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Fri, Sep 30, 2022 01:21
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No WorkSafe orders issued to Howe Sound Pulp & Paper Port Mellon mill after fume incident

WorkSafeBC has delivered its report into a May 12 incident at Howe Sound Pulp & Paper Mill that saw six workers taken to the hospital after being exposed to "foul condensate fumes."

WorkSafeBC's occupational hygiene officer Peder Gorseth inspected the Port Mellon mill worksite on May 13, the day after the incident, his May 18 report states. WorkSafeBC has not issued any orders in relation to this incident but has included a few suggestions to the employer.

The report states that both the Howe Sound Pulp and Paper Corporation and RCMP officers notified WorkSafeBC about the incident, which took place during the mill's annual shutdown on May 12. (It also notes the multiple ambulance trips -- three throughout the day, according to BC Emergency Health Services -- was likely why RCMP members attended the scene.)

"Start-ups after a major shutdown (re commissioning) are one of the most hazardous times at a pulp mill," Gorseth wrote in his report. "Close coordination between department[s] is required before operators make operational choices that affect other areas of the plant."

The source of the contamination was not found, and "It is still unclear why the fluid... contained so much foul condensate," the report states. "At this time the actual source of the foul condensate is unknown, and the employer may never know because the volume of foul condensate might only have been in the litres, and the pipes and vessels are large and enclosed," Gorseth wrote. When the HSPP fire department swept the air, there were no measurements of contaminant above one ppm (parts per million), and the only readings were directly adjacent to the tank drain.

There were no serious injuries, but six workers reported symptoms consistent with exposure to low-levels of condensate gasses, including "dizziness, nausea, headaches, and (for some workers) a sore throat and minor breathing difficulty." The report notes all of the affected workers were able to return to work the next day.

The report also comments on how gas detectors are available for workers on-site, but could not confirm whether the exposed workers were wearing the devices and potentially "had no way of knowing if the concentrations in the building [were] very harmful, or not, except by the presence and intensity of the odour." A gas detector would be able to not only warn workers to leave an area, but could also reassure workers they had "only" encountered a bad smell. Gorseth also notes that "The basic problem that HSPP has been dealing with for the last several years is that some of the gases [sic] associated with kraft pulping are extremely odiforous, but an obnoxious odour and a harmful level of gas smell much the same. The odour threshold can be at very low concentrations (parts per billion), far below any related occupational exposure limit (parts-per-million), but once exposed to high concentrations of the gases workers rapidly lose their ability to smell some of these gases at all. This means that only gas detectors are reliable for determining harmful levels of gas, or not. 'Smell' is an unreliable indicator of the actual concentration of harmful vapours at a kraft pulp mill."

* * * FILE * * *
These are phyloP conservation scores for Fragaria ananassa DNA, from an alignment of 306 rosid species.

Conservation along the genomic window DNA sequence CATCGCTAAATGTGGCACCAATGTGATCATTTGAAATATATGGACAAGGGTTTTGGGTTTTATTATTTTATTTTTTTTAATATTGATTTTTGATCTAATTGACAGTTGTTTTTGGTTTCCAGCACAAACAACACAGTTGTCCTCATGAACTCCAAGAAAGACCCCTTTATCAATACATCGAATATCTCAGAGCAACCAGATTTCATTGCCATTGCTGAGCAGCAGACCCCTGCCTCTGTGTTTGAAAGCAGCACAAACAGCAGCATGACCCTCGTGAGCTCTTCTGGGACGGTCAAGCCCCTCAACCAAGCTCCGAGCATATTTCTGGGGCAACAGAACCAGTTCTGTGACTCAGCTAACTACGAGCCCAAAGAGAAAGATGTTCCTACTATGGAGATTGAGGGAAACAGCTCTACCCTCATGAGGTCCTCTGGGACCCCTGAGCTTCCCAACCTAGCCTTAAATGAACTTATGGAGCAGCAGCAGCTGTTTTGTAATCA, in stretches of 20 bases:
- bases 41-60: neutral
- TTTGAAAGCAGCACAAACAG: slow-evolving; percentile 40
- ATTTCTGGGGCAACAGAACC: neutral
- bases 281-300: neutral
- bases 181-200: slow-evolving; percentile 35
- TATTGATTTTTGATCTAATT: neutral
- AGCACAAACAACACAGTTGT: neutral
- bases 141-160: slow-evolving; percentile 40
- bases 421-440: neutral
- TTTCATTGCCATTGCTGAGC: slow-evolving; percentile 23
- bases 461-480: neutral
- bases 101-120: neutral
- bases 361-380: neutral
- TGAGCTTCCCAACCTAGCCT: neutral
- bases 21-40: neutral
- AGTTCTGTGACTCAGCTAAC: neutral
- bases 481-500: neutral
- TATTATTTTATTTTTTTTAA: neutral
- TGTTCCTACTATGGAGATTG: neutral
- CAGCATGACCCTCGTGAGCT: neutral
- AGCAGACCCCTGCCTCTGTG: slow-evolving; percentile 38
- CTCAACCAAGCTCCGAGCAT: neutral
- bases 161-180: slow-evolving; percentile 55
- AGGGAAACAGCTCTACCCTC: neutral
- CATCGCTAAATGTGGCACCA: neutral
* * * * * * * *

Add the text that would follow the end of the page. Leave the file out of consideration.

The report said "the employer was correct to follow their first aid procedures as written.

Suggestions to the company included coordination and communication for simultaneous operations (known as SIMOPS) when working on something that will affect other processes or equipment. Function loop checks and periodic alarm reviews are recommended.

The employer, HSPP, is also required to complete an investigation. Gorseth notes a preliminary or full investigation was 90 per cent complete when he arrived the next day. That investigation identified recommendations, some of which were taken immediately and others are scheduled. A process safety goal identified by the employer is the development of a multi-department communication standard.

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